How to make invisible things visible?
Worldwide unique: The new Hyper Vision HPV-X camera with 10 million frames per second
Ultra-high-speed recordings with video cameras have become standard tools for characterizing and quantifying of high speed events in order to make invisible things visible. Shimadzu’s HPV-1 and HPV-2 enable recordings at up to one million frames per second (fps) while maintaining excellent spatial resolution at any recording speed.
The need to capture high-speed phenomena comes from academic institutions and research institutes as well as from various manufacturing industries. Applications include fuel injection in combustion engines, dispersion of ink drops by inkjet printers, studies on hydrodynamics, destruction processes, shock wave development and visualization of machining processes as well as fast chemical reactions.
A simple real-life example helps to illustrate the advantage of the ultra-high-speed recording in comparison to conventional video camera systems:
When a high-speed train passes the station at 180 km/h, the human eye hasn’t time to recognize any detail, neither of the train itself nor of anything inside. A conventional video camera with a recording speed of 25 frames per second cannot record individual passengers inside this moving train. A high speed video camera with a recording speed of 4,500 fps (180 times faster) allows the visualization of every detail of the train and every single passenger inside. It is even possible to see the titles of books that people in the train are reading.
Many physical phenomena in real life are much faster than the top speed of a high-speed train. During explosions a sudden increase of pressure generates a shock wave. To visualize such effects, recording speeds of 1,000,000 fps or even higher are needed. Shockwave research is important for the aerospace industries in order to understand the generation and distribution of shockwaves on the wings of airplanes. At supersonic flights with velocities of 343 m/s (1,225 km/h) the shockwaves are the subjects of intensive studies.
CFRP (carbon fiber reinforced plastics) have also attracted attention as high-performance composite materials with high strength and rigidity, yet low in weight. They are applied in various fields such as automobiles and civil engineering. With high-speed video cameras it is possible to record specimen fracture, allowing capture of image data of the instant the CFRP material is fractured.
Figure 1: HPV-X system configuration consisting of camera head and power supply unit (Laptop PC optional accessory)
Unique: 10 million fps – in high resolution
Nowadays, many phenomena in scientific applications elapse in an instant, leaving no clue to their solution. Ultra-high-speed video cameras record such moments, enabling visualization through slow-motion replay.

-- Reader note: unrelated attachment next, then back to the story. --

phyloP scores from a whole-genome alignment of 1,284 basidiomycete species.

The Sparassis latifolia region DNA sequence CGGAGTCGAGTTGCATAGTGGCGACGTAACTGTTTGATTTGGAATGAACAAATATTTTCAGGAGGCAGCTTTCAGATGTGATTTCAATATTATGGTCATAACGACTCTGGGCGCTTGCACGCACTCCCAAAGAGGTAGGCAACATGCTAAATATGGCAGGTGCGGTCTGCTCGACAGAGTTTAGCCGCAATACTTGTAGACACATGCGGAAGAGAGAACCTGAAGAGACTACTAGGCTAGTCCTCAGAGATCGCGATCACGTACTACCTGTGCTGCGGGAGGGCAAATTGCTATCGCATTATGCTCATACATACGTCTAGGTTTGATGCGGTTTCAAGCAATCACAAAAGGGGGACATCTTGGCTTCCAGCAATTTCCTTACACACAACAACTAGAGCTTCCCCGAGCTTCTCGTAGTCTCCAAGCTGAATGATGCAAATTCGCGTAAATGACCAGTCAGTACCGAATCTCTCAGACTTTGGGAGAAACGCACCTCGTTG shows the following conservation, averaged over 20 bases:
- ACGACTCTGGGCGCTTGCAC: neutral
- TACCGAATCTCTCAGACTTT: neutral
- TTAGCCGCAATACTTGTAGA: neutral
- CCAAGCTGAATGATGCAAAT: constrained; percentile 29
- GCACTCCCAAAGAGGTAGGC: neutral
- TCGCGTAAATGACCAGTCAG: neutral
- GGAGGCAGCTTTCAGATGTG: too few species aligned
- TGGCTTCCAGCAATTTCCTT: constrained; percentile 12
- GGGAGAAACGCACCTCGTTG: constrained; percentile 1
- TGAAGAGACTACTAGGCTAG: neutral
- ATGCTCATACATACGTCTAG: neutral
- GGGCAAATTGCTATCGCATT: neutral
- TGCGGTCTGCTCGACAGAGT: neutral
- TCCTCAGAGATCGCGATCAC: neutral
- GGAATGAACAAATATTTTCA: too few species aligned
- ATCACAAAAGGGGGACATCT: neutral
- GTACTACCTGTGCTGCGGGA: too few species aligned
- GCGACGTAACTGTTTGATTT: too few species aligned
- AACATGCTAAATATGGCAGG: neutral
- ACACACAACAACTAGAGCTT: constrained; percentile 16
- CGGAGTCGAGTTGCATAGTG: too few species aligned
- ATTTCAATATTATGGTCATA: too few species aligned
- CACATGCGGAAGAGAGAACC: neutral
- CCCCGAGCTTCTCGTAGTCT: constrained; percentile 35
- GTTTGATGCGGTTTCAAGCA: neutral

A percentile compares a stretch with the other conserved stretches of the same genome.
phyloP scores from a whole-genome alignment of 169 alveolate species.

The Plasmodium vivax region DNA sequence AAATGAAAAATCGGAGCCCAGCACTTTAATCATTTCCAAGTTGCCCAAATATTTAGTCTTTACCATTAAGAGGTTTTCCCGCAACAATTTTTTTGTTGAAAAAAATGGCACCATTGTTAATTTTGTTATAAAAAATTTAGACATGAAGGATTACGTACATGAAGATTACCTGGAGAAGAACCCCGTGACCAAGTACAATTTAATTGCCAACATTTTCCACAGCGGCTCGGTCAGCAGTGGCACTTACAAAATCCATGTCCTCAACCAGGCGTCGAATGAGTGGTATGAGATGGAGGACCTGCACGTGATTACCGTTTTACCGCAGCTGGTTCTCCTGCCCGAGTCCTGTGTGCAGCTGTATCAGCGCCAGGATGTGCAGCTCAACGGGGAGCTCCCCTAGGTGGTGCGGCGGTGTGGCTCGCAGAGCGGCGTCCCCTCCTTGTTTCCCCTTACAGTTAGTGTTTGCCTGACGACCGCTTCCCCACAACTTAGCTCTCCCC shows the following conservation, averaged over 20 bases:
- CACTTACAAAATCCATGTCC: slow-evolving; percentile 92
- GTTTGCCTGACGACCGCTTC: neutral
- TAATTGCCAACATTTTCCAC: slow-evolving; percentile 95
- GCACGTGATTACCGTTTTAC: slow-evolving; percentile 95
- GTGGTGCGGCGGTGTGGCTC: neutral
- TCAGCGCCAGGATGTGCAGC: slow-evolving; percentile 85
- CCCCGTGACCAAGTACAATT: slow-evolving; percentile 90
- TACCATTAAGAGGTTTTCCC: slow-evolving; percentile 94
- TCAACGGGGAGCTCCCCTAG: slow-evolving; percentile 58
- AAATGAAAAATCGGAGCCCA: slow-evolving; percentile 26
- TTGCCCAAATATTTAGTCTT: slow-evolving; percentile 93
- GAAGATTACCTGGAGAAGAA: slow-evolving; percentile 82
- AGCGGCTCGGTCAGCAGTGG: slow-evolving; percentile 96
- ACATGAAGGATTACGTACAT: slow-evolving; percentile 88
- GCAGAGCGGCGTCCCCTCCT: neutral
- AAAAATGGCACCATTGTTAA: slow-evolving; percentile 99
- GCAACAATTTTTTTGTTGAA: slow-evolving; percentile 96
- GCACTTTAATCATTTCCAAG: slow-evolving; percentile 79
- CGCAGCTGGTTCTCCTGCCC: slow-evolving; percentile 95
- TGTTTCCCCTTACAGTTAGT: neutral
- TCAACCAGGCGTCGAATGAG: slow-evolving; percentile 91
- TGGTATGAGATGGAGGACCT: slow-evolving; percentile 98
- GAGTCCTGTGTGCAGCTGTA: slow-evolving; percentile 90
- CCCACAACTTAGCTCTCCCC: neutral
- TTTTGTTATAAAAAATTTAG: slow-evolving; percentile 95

The latest development in this application field is the Shimadzu Hyper Vision HPV-X High-Speed Video Camera equipped with a newly developed proprietary high-speed CMOS image sensor, allowing ultra-high-speed recordings at 10 million frames per second. This CMOS sensor is a unique feature and a key differentiator in comparison to other high-speed cameras systems.
The challenge for all ultra-high-speed cameras is the signal processing. The conversion from light to an electric charge can be realized in a very fast and efficient way, but the processing of the analog signal (electric charge) is however the most time-consuming step.
With the high-speed CMOS sensor, the photo diode is connected directly to an in situ-memory. Since there is no sequential readout operation, there is also no output amplifier limitation, thereby enabling high-resolution recording even at ultra-high speeds.
High speed meets high resolution
The new HPV-X can record 128 frames, 20 % more than the HPV-2 at a resolution of 400 x 250 pixels. In HP-mode a double-memory function enables recordings of 256 consecutive frames for recording of even longer periods. This gives the user the choice of prioritizing either resolution or recording time.
While other high-speed camera systems lower the resolution as recording speed increases, the HPV-X maintains the same high resolution even when recording speed is increased. Analog data is stored within the sensor and processed afterwards. This feature is included in all Shimadzu Hyper Vision high-speed video cameras, allowing recordings of ultra-high-speed phenomena in far more detail.
The HPV-X is able to record at a speed up to five million images per second using 100,000 pixels or at a speed of ten million images per second using 50,000 pixels.
In contrast to other high-speed camera systems, the HPV-X is very compact and easy to use. Just like previous models in the Hyper Vision series, the simple system configuration consisting of the HPV-X camera head connected by cable to a laptop computer offers a compact and highly portable design making on-site setup especially easy. The same HPV software that has been so popular with current users all over the world is also retained. It features intuitive and easy-to-understand setting screens making it easy to capture ultra-high-speed videos.